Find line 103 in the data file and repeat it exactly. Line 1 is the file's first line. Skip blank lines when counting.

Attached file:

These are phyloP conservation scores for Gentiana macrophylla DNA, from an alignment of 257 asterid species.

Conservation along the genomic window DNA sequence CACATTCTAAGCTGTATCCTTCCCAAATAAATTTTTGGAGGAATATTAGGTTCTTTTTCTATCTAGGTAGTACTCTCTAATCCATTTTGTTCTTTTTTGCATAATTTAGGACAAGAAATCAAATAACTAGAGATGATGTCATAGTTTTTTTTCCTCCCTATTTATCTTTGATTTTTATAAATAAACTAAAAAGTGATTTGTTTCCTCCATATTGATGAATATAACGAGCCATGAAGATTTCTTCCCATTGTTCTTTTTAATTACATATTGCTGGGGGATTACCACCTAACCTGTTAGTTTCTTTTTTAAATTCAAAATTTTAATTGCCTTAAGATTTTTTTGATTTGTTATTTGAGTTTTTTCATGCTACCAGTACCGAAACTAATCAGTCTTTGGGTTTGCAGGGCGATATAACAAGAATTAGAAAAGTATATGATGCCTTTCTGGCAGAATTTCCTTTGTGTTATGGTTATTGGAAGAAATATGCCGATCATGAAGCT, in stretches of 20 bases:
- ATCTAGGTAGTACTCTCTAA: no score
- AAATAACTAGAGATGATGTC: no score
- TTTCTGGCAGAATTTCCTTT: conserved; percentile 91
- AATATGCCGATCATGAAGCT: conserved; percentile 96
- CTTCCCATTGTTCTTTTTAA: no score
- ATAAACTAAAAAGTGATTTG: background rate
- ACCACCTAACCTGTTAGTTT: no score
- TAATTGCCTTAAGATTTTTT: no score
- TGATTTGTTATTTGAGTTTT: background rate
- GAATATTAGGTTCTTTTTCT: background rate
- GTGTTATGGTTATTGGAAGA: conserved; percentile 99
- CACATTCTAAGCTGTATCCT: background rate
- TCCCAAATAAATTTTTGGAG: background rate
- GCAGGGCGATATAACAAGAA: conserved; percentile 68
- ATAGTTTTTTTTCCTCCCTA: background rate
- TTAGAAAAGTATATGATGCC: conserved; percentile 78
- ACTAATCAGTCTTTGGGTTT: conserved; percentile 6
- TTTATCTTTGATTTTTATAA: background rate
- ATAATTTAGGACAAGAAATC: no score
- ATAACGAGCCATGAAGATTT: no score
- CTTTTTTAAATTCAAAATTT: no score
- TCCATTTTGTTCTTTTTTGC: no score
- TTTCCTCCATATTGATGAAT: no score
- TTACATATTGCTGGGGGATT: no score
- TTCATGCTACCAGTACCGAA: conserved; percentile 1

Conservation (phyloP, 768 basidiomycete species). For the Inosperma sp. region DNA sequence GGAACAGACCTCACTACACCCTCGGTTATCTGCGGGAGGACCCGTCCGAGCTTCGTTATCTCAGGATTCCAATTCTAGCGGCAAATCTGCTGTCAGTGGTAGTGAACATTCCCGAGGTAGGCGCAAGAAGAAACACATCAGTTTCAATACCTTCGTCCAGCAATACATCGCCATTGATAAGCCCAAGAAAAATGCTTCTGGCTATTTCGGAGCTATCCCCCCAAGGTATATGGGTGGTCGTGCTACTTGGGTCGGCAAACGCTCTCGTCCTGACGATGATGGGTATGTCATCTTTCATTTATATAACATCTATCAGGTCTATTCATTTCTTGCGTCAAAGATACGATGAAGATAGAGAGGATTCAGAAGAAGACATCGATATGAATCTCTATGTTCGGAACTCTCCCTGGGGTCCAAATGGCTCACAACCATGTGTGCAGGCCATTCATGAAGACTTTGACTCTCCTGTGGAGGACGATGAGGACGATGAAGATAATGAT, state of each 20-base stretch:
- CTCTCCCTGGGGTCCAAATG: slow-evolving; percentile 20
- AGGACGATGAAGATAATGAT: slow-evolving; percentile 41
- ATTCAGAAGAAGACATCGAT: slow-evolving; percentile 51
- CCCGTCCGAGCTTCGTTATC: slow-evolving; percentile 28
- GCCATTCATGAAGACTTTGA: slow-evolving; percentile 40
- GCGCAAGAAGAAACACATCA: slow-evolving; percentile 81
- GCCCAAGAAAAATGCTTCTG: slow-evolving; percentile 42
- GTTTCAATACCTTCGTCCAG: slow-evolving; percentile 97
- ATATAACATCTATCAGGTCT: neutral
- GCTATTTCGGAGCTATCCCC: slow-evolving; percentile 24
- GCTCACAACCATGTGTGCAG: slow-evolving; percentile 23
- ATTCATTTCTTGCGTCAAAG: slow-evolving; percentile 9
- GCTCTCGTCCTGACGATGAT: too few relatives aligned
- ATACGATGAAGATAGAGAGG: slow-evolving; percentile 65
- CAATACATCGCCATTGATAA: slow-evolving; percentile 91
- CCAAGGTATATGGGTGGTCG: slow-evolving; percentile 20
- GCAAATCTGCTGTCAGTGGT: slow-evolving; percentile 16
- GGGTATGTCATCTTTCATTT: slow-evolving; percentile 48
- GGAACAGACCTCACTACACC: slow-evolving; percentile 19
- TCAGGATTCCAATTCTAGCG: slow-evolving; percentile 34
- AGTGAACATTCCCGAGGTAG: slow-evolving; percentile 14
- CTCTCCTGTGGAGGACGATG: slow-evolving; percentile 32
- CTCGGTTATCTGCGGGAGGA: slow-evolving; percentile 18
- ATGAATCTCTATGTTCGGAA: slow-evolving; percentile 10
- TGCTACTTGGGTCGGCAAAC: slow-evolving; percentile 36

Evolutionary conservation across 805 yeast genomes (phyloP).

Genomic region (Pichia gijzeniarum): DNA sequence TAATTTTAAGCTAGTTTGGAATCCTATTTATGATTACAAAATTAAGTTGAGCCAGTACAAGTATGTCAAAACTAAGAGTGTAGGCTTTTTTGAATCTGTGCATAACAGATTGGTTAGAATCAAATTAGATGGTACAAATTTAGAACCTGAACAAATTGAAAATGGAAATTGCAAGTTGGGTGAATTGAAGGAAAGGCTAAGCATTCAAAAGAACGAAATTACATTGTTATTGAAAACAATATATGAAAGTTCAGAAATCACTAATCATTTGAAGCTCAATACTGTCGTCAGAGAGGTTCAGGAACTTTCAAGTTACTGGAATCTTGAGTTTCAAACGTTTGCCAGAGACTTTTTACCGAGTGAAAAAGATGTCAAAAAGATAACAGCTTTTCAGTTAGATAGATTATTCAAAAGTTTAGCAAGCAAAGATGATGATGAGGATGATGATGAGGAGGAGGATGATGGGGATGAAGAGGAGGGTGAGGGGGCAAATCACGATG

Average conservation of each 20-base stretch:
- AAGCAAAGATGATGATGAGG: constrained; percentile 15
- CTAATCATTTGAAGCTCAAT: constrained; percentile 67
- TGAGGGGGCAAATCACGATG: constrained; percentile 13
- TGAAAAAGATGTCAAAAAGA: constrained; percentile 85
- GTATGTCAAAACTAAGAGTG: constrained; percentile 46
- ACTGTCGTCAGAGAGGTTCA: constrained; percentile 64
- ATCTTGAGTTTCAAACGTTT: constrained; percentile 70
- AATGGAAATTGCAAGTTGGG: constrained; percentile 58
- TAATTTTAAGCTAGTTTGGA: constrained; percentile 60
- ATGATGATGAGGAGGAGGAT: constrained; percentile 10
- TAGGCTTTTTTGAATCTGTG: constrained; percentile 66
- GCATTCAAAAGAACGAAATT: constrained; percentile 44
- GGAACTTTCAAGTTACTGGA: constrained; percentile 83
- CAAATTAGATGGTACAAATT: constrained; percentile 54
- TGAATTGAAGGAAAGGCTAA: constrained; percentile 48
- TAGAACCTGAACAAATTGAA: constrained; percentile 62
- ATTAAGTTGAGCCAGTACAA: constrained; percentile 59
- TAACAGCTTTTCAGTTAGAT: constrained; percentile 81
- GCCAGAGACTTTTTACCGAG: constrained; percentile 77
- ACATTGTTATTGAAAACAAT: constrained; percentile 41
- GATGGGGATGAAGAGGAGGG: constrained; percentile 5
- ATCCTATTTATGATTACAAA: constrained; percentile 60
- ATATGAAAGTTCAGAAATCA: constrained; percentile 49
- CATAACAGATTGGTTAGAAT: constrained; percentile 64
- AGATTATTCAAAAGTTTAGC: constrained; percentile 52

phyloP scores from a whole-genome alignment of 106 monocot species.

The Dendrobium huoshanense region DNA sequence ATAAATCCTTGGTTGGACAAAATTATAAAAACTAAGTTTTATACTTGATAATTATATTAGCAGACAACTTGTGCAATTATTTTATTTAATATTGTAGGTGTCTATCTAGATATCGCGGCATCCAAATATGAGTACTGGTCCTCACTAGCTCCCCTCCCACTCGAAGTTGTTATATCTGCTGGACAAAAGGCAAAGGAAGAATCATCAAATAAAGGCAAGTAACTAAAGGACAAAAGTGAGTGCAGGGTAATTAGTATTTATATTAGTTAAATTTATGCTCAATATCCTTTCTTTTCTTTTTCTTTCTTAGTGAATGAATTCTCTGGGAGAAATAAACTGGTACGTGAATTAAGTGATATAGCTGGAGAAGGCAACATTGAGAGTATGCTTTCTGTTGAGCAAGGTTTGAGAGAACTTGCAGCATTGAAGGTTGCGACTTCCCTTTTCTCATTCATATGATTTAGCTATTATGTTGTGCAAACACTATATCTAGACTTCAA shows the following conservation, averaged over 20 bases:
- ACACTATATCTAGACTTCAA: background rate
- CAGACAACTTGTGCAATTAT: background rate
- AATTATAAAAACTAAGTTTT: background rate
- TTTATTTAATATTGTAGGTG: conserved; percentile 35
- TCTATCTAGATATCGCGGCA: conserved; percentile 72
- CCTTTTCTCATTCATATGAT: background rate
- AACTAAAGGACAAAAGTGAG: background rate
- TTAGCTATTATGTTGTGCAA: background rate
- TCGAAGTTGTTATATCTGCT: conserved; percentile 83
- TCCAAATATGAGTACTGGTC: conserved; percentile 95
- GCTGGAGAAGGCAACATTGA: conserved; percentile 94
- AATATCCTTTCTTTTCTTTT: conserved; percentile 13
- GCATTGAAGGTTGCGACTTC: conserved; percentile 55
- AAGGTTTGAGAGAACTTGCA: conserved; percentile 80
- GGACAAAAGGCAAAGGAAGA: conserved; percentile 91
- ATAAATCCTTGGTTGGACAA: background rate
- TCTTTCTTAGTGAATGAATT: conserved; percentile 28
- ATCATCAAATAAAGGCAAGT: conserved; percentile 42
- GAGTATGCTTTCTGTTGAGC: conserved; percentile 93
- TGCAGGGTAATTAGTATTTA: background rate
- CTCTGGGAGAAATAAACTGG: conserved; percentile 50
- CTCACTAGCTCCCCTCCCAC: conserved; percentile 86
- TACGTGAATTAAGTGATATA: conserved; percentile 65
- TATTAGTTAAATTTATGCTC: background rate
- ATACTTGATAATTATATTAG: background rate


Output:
- TGCAGGGTAATTAGTATTTA: background rate